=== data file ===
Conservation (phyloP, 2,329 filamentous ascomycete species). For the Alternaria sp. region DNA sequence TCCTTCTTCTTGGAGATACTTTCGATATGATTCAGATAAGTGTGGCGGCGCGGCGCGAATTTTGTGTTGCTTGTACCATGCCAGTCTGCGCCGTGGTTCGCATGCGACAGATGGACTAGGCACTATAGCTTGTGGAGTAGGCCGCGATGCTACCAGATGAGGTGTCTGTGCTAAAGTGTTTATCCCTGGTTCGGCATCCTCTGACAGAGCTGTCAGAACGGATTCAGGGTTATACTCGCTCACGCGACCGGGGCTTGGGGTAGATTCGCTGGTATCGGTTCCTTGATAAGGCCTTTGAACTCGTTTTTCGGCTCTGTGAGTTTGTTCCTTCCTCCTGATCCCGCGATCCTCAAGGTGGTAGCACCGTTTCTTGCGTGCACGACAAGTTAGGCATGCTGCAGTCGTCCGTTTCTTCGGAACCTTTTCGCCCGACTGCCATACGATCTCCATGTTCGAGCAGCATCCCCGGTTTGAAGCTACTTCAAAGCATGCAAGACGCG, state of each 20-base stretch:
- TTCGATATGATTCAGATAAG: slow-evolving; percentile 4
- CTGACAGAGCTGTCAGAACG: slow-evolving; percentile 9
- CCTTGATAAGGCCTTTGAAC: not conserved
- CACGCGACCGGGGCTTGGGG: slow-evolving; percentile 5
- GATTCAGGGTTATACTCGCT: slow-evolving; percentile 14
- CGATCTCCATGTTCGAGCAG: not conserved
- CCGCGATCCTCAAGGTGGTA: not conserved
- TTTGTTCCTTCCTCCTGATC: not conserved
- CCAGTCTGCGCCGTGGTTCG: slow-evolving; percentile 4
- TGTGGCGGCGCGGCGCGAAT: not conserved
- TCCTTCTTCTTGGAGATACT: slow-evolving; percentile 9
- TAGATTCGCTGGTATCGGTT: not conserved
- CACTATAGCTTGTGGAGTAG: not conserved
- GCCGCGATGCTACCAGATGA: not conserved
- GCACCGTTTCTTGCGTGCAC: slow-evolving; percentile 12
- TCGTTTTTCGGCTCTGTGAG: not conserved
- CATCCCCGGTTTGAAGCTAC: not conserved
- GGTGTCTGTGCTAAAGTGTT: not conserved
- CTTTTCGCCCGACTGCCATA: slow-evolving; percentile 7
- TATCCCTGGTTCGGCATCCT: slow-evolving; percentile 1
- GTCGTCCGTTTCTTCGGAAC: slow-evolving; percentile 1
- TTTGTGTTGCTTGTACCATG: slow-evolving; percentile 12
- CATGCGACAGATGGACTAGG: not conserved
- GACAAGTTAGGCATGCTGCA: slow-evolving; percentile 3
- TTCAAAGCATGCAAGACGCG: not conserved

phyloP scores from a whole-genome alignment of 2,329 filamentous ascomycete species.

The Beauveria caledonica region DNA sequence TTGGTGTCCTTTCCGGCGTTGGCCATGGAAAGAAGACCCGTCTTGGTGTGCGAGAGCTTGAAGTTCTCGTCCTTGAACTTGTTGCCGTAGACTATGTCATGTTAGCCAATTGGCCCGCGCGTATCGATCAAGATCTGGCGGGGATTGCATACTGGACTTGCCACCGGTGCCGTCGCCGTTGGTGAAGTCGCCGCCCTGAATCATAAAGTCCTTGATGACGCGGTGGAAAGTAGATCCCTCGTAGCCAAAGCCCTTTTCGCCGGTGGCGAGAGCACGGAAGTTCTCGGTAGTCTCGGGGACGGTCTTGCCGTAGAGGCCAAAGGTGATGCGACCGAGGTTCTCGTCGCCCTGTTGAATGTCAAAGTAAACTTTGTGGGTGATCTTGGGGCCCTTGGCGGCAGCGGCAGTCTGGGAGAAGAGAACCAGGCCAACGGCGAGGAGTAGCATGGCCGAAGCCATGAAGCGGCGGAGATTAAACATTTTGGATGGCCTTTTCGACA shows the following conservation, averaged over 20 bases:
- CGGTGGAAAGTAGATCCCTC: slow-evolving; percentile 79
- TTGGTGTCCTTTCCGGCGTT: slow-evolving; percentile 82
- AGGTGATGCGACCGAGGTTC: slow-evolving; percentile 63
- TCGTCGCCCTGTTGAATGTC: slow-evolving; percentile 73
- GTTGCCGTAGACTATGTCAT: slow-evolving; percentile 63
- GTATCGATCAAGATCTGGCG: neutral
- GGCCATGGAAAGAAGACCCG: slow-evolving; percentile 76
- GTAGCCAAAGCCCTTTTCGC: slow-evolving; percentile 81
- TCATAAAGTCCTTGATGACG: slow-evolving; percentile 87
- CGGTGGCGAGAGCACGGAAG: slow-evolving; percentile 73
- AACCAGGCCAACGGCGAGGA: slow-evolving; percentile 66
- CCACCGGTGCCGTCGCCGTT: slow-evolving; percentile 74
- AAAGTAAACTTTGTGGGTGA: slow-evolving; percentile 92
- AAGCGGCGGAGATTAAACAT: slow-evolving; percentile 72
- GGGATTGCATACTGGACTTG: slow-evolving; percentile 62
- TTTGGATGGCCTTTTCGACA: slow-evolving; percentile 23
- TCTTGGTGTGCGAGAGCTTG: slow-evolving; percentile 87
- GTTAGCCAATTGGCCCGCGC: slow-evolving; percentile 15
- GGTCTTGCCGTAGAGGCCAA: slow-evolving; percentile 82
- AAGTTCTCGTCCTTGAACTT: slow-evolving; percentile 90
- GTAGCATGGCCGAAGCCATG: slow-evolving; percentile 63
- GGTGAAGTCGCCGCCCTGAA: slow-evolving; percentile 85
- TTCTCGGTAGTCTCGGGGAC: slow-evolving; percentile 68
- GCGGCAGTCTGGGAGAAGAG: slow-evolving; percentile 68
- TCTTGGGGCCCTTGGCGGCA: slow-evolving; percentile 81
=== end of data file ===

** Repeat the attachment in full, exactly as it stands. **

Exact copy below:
Conservation (phyloP, 2,329 filamentous ascomycete species). For the Alternaria sp. region DNA sequence TCCTTCTTCTTGGAGATACTTTCGATATGATTCAGATAAGTGTGGCGGCGCGGCGCGAATTTTGTGTTGCTTGTACCATGCCAGTCTGCGCCGTGGTTCGCATGCGACAGATGGACTAGGCACTATAGCTTGTGGAGTAGGCCGCGATGCTACCAGATGAGGTGTCTGTGCTAAAGTGTTTATCCCTGGTTCGGCATCCTCTGACAGAGCTGTCAGAACGGATTCAGGGTTATACTCGCTCACGCGACCGGGGCTTGGGGTAGATTCGCTGGTATCGGTTCCTTGATAAGGCCTTTGAACTCGTTTTTCGGCTCTGTGAGTTTGTTCCTTCCTCCTGATCCCGCGATCCTCAAGGTGGTAGCACCGTTTCTTGCGTGCACGACAAGTTAGGCATGCTGCAGTCGTCCGTTTCTTCGGAACCTTTTCGCCCGACTGCCATACGATCTCCATGTTCGAGCAGCATCCCCGGTTTGAAGCTACTTCAAAGCATGCAAGACGCG, state of each 20-base stretch:
- TTCGATATGATTCAGATAAG: slow-evolving; percentile 4
- CTGACAGAGCTGTCAGAACG: slow-evolving; percentile 9
- CCTTGATAAGGCCTTTGAAC: not conserved
- CACGCGACCGGGGCTTGGGG: slow-evolving; percentile 5
- GATTCAGGGTTATACTCGCT: slow-evolving; percentile 14
- CGATCTCCATGTTCGAGCAG: not conserved
- CCGCGATCCTCAAGGTGGTA: not conserved
- TTTGTTCCTTCCTCCTGATC: not conserved
- CCAGTCTGCGCCGTGGTTCG: slow-evolving; percentile 4
- TGTGGCGGCGCGGCGCGAAT: not conserved
- TCCTTCTTCTTGGAGATACT: slow-evolving; percentile 9
- TAGATTCGCTGGTATCGGTT: not conserved
- CACTATAGCTTGTGGAGTAG: not conserved
- GCCGCGATGCTACCAGATGA: not conserved
- GCACCGTTTCTTGCGTGCAC: slow-evolving; percentile 12
- TCGTTTTTCGGCTCTGTGAG: not conserved
- CATCCCCGGTTTGAAGCTAC: not conserved
- GGTGTCTGTGCTAAAGTGTT: not conserved
- CTTTTCGCCCGACTGCCATA: slow-evolving; percentile 7
- TATCCCTGGTTCGGCATCCT: slow-evolving; percentile 1
- GTCGTCCGTTTCTTCGGAAC: slow-evolving; percentile 1
- TTTGTGTTGCTTGTACCATG: slow-evolving; percentile 12
- CATGCGACAGATGGACTAGG: not conserved
- GACAAGTTAGGCATGCTGCA: slow-evolving; percentile 3
- TTCAAAGCATGCAAGACGCG: not conserved

phyloP scores from a whole-genome alignment of 2,329 filamentous ascomycete species.

The Beauveria caledonica region DNA sequence TTGGTGTCCTTTCCGGCGTTGGCCATGGAAAGAAGACCCGTCTTGGTGTGCGAGAGCTTGAAGTTCTCGTCCTTGAACTTGTTGCCGTAGACTATGTCATGTTAGCCAATTGGCCCGCGCGTATCGATCAAGATCTGGCGGGGATTGCATACTGGACTTGCCACCGGTGCCGTCGCCGTTGGTGAAGTCGCCGCCCTGAATCATAAAGTCCTTGATGACGCGGTGGAAAGTAGATCCCTCGTAGCCAAAGCCCTTTTCGCCGGTGGCGAGAGCACGGAAGTTCTCGGTAGTCTCGGGGACGGTCTTGCCGTAGAGGCCAAAGGTGATGCGACCGAGGTTCTCGTCGCCCTGTTGAATGTCAAAGTAAACTTTGTGGGTGATCTTGGGGCCCTTGGCGGCAGCGGCAGTCTGGGAGAAGAGAACCAGGCCAACGGCGAGGAGTAGCATGGCCGAAGCCATGAAGCGGCGGAGATTAAACATTTTGGATGGCCTTTTCGACA shows the following conservation, averaged over 20 bases:
- CGGTGGAAAGTAGATCCCTC: slow-evolving; percentile 79
- TTGGTGTCCTTTCCGGCGTT: slow-evolving; percentile 82
- AGGTGATGCGACCGAGGTTC: slow-evolving; percentile 63
- TCGTCGCCCTGTTGAATGTC: slow-evolving; percentile 73
- GTTGCCGTAGACTATGTCAT: slow-evolving; percentile 63
- GTATCGATCAAGATCTGGCG: neutral
- GGCCATGGAAAGAAGACCCG: slow-evolving; percentile 76
- GTAGCCAAAGCCCTTTTCGC: slow-evolving; percentile 81
- TCATAAAGTCCTTGATGACG: slow-evolving; percentile 87
- CGGTGGCGAGAGCACGGAAG: slow-evolving; percentile 73
- AACCAGGCCAACGGCGAGGA: slow-evolving; percentile 66
- CCACCGGTGCCGTCGCCGTT: slow-evolving; percentile 74
- AAAGTAAACTTTGTGGGTGA: slow-evolving; percentile 92
- AAGCGGCGGAGATTAAACAT: slow-evolving; percentile 72
- GGGATTGCATACTGGACTTG: slow-evolving; percentile 62
- TTTGGATGGCCTTTTCGACA: slow-evolving; percentile 23
- TCTTGGTGTGCGAGAGCTTG: slow-evolving; percentile 87
- GTTAGCCAATTGGCCCGCGC: slow-evolving; percentile 15
- GGTCTTGCCGTAGAGGCCAA: slow-evolving; percentile 82
- AAGTTCTCGTCCTTGAACTT: slow-evolving; percentile 90
- GTAGCATGGCCGAAGCCATG: slow-evolving; percentile 63
- GGTGAAGTCGCCGCCCTGAA: slow-evolving; percentile 85
- TTCTCGGTAGTCTCGGGGAC: slow-evolving; percentile 68
- GCGGCAGTCTGGGAGAAGAG: slow-evolving; percentile 68
- TCTTGGGGCCCTTGGCGGCA: slow-evolving; percentile 81